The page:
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Do you feel like your child is never going to potty train? Don’t despair. Take a break and read the potty training tips I wish I knew before I had kids. You’ll get through it!
If you’re in the midst of potty training your child, you’re probably wondering if you’re ever going to reach your goal. I’m here to tell you that you will… even if it doesn’t feel like it now.
We potty trained two daughters, one of which we thought would never potty train – and she did. Zoë was 3-years old when she finally decided she was ready to potty train. Kaylee, on the other hand, decided she wanted to be like big sister at 18-months old and toilet trained herself.
I share this story so you can see how every child is different and every journey in potty training is just a bit different. Even within the same family. Don’t stress. There really is no best way to potty train.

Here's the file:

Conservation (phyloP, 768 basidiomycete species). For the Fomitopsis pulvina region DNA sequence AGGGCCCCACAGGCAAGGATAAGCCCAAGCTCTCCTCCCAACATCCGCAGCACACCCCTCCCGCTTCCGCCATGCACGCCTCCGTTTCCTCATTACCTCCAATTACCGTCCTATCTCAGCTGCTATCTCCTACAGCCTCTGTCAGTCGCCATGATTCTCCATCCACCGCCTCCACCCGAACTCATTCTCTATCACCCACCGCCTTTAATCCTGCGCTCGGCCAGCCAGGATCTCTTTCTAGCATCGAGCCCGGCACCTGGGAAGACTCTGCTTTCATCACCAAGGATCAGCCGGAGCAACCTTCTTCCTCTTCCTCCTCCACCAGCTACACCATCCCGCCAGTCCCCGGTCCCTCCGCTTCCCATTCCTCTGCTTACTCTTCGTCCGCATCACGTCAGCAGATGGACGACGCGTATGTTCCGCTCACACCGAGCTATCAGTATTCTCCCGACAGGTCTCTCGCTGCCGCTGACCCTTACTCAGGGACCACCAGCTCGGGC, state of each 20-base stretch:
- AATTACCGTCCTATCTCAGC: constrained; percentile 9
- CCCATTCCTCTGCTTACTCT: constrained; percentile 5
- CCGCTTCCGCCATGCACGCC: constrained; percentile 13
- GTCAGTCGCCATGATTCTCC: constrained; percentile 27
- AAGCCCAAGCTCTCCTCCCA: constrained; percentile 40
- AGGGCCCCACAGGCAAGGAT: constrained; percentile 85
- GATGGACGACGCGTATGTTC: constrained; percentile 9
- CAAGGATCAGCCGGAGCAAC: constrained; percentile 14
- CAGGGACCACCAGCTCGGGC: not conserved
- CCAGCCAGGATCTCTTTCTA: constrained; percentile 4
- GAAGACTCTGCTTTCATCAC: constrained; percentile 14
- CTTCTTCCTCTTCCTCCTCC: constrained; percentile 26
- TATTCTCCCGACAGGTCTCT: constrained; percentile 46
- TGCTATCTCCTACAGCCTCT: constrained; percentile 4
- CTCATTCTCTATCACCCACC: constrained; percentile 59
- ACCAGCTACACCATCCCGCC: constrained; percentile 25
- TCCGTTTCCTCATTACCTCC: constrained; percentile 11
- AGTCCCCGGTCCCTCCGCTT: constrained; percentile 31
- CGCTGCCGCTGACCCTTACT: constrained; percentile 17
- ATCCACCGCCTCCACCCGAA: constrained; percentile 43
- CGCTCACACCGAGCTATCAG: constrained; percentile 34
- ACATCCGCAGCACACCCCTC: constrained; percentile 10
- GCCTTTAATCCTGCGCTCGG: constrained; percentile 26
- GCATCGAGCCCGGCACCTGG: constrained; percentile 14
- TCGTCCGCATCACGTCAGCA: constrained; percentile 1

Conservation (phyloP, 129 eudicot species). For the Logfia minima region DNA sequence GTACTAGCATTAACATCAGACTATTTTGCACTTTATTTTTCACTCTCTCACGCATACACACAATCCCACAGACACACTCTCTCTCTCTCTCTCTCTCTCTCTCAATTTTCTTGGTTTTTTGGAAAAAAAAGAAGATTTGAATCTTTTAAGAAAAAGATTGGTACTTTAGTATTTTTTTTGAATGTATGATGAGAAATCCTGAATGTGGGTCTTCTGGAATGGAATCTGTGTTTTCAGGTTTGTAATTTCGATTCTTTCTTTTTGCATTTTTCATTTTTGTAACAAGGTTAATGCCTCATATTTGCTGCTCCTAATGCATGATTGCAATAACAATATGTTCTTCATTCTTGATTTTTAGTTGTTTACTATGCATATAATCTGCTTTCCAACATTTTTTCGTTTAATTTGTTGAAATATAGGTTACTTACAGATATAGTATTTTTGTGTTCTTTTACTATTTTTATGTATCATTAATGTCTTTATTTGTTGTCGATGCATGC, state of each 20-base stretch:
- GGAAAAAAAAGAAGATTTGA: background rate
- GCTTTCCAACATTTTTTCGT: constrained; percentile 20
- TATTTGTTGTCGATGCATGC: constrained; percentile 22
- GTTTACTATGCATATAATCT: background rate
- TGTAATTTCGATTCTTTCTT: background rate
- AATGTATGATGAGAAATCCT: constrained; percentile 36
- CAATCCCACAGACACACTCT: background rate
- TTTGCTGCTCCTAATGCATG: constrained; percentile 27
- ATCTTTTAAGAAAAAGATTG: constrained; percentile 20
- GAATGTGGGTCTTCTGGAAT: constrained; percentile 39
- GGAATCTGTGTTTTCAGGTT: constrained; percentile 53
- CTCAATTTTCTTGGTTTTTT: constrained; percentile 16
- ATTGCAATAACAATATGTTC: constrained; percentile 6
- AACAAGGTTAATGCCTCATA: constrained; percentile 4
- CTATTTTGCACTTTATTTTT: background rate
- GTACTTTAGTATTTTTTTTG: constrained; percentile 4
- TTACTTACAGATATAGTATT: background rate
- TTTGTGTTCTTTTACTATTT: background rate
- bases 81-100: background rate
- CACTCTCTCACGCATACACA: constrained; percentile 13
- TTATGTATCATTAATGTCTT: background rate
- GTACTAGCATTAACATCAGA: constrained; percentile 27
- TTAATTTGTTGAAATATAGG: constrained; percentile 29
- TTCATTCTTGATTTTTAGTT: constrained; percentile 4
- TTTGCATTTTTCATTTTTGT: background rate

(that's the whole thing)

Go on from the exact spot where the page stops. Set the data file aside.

Finally potty training your child feels like a triumphant moment. I know that you’re going to reach that moment.
Until you do, I hope reading these tips I wish I knew about potty training sooner will help you get through the bumps on the journey. And maybe prepare you for some of the surprises we learned along the way.
10 Potty Training Tips I Wish I Knew Before I Had Kids
1. Different kids are ready at different ages.
You may be wondering when to start potty training. All kids are different, so look at where your son or daughter is at. Don’t compare too much to those around you.
Like I said, I had one daughter finally out of diapers at 3-years old, and one at 18-months old. If you’re really concerned about a delay, be sure to talk to your child’s pediatrician.